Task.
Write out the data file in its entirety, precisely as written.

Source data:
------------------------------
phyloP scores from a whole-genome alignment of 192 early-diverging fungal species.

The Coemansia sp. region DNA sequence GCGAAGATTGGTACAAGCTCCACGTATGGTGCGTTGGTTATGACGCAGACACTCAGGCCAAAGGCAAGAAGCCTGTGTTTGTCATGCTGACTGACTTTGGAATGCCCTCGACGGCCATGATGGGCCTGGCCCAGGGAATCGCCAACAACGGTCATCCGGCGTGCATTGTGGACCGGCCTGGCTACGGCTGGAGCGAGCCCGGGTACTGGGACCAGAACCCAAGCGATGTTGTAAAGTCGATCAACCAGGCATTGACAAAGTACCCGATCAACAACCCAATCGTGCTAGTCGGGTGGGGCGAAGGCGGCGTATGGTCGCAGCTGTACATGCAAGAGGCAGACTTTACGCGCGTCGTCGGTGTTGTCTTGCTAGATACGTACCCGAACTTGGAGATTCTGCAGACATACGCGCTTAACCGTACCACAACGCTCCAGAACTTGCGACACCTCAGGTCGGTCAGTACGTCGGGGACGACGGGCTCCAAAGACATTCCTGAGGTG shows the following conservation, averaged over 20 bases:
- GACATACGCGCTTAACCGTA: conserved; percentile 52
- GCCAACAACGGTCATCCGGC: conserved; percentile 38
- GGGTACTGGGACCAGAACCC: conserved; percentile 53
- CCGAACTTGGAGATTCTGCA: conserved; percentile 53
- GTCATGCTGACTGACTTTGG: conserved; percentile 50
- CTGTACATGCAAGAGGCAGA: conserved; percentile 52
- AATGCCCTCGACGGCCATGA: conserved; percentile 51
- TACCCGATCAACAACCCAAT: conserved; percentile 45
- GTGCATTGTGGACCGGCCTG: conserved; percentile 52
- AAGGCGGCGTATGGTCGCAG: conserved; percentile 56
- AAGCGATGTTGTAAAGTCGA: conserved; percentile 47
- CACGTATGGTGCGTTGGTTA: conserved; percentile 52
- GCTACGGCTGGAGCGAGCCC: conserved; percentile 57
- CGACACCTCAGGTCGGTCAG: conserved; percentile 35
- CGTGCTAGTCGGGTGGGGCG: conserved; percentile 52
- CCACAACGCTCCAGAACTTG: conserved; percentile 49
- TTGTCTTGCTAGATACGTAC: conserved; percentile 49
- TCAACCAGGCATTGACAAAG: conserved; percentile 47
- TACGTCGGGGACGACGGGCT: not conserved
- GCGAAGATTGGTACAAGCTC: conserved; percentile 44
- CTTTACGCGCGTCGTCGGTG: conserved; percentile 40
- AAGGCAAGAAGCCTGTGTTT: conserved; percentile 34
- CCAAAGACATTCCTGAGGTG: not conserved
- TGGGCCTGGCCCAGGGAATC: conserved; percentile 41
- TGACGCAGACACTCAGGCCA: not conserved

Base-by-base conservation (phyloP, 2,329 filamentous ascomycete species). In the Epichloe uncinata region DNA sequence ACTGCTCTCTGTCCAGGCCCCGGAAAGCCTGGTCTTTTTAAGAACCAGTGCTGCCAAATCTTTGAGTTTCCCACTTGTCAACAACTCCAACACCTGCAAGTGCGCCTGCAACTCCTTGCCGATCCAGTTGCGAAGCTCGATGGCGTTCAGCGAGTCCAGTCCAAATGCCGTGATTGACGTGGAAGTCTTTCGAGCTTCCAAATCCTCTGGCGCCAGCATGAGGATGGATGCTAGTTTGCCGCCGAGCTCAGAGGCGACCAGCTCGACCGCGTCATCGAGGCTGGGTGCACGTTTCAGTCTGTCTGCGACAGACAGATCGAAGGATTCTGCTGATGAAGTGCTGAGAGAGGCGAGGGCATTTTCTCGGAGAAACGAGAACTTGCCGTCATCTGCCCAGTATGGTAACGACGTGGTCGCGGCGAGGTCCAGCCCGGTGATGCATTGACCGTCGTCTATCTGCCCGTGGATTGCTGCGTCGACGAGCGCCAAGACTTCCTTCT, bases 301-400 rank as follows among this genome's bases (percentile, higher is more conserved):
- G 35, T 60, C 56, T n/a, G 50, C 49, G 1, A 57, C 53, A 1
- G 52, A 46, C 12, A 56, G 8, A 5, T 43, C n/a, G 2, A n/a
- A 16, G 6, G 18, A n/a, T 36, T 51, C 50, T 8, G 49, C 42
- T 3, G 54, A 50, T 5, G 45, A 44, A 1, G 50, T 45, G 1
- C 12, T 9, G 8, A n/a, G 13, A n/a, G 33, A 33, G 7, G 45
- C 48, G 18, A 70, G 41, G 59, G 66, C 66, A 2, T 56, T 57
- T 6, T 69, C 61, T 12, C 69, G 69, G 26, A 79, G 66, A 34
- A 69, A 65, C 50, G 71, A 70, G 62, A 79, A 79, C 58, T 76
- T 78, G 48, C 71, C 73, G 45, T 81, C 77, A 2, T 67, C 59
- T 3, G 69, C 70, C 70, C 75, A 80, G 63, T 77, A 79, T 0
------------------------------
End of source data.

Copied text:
phyloP scores from a whole-genome alignment of 192 early-diverging fungal species.

The Coemansia sp. region DNA sequence GCGAAGATTGGTACAAGCTCCACGTATGGTGCGTTGGTTATGACGCAGACACTCAGGCCAAAGGCAAGAAGCCTGTGTTTGTCATGCTGACTGACTTTGGAATGCCCTCGACGGCCATGATGGGCCTGGCCCAGGGAATCGCCAACAACGGTCATCCGGCGTGCATTGTGGACCGGCCTGGCTACGGCTGGAGCGAGCCCGGGTACTGGGACCAGAACCCAAGCGATGTTGTAAAGTCGATCAACCAGGCATTGACAAAGTACCCGATCAACAACCCAATCGTGCTAGTCGGGTGGGGCGAAGGCGGCGTATGGTCGCAGCTGTACATGCAAGAGGCAGACTTTACGCGCGTCGTCGGTGTTGTCTTGCTAGATACGTACCCGAACTTGGAGATTCTGCAGACATACGCGCTTAACCGTACCACAACGCTCCAGAACTTGCGACACCTCAGGTCGGTCAGTACGTCGGGGACGACGGGCTCCAAAGACATTCCTGAGGTG shows the following conservation, averaged over 20 bases:
- GACATACGCGCTTAACCGTA: conserved; percentile 52
- GCCAACAACGGTCATCCGGC: conserved; percentile 38
- GGGTACTGGGACCAGAACCC: conserved; percentile 53
- CCGAACTTGGAGATTCTGCA: conserved; percentile 53
- GTCATGCTGACTGACTTTGG: conserved; percentile 50
- CTGTACATGCAAGAGGCAGA: conserved; percentile 52
- AATGCCCTCGACGGCCATGA: conserved; percentile 51
- TACCCGATCAACAACCCAAT: conserved; percentile 45
- GTGCATTGTGGACCGGCCTG: conserved; percentile 52
- AAGGCGGCGTATGGTCGCAG: conserved; percentile 56
- AAGCGATGTTGTAAAGTCGA: conserved; percentile 47
- CACGTATGGTGCGTTGGTTA: conserved; percentile 52
- GCTACGGCTGGAGCGAGCCC: conserved; percentile 57
- CGACACCTCAGGTCGGTCAG: conserved; percentile 35
- CGTGCTAGTCGGGTGGGGCG: conserved; percentile 52
- CCACAACGCTCCAGAACTTG: conserved; percentile 49
- TTGTCTTGCTAGATACGTAC: conserved; percentile 49
- TCAACCAGGCATTGACAAAG: conserved; percentile 47
- TACGTCGGGGACGACGGGCT: not conserved
- GCGAAGATTGGTACAAGCTC: conserved; percentile 44
- CTTTACGCGCGTCGTCGGTG: conserved; percentile 40
- AAGGCAAGAAGCCTGTGTTT: conserved; percentile 34
- CCAAAGACATTCCTGAGGTG: not conserved
- TGGGCCTGGCCCAGGGAATC: conserved; percentile 41
- TGACGCAGACACTCAGGCCA: not conserved

Base-by-base conservation (phyloP, 2,329 filamentous ascomycete species). In the Epichloe uncinata region DNA sequence ACTGCTCTCTGTCCAGGCCCCGGAAAGCCTGGTCTTTTTAAGAACCAGTGCTGCCAAATCTTTGAGTTTCCCACTTGTCAACAACTCCAACACCTGCAAGTGCGCCTGCAACTCCTTGCCGATCCAGTTGCGAAGCTCGATGGCGTTCAGCGAGTCCAGTCCAAATGCCGTGATTGACGTGGAAGTCTTTCGAGCTTCCAAATCCTCTGGCGCCAGCATGAGGATGGATGCTAGTTTGCCGCCGAGCTCAGAGGCGACCAGCTCGACCGCGTCATCGAGGCTGGGTGCACGTTTCAGTCTGTCTGCGACAGACAGATCGAAGGATTCTGCTGATGAAGTGCTGAGAGAGGCGAGGGCATTTTCTCGGAGAAACGAGAACTTGCCGTCATCTGCCCAGTATGGTAACGACGTGGTCGCGGCGAGGTCCAGCCCGGTGATGCATTGACCGTCGTCTATCTGCCCGTGGATTGCTGCGTCGACGAGCGCCAAGACTTCCTTCT, bases 301-400 rank as follows among this genome's bases (percentile, higher is more conserved):
- G 35, T 60, C 56, T n/a, G 50, C 49, G 1, A 57, C 53, A 1
- G 52, A 46, C 12, A 56, G 8, A 5, T 43, C n/a, G 2, A n/a
- A 16, G 6, G 18, A n/a, T 36, T 51, C 50, T 8, G 49, C 42
- T 3, G 54, A 50, T 5, G 45, A 44, A 1, G 50, T 45, G 1
- C 12, T 9, G 8, A n/a, G 13, A n/a, G 33, A 33, G 7, G 45
- C 48, G 18, A 70, G 41, G 59, G 66, C 66, A 2, T 56, T 57
- T 6, T 69, C 61, T 12, C 69, G 69, G 26, A 79, G 66, A 34
- A 69, A 65, C 50, G 71, A 70, G 62, A 79, A 79, C 58, T 76
- T 78, G 48, C 71, C 73, G 45, T 81, C 77, A 2, T 67, C 59
- T 3, G 69, C 70, C 70, C 75, A 80, G 63, T 77, A 79, T 0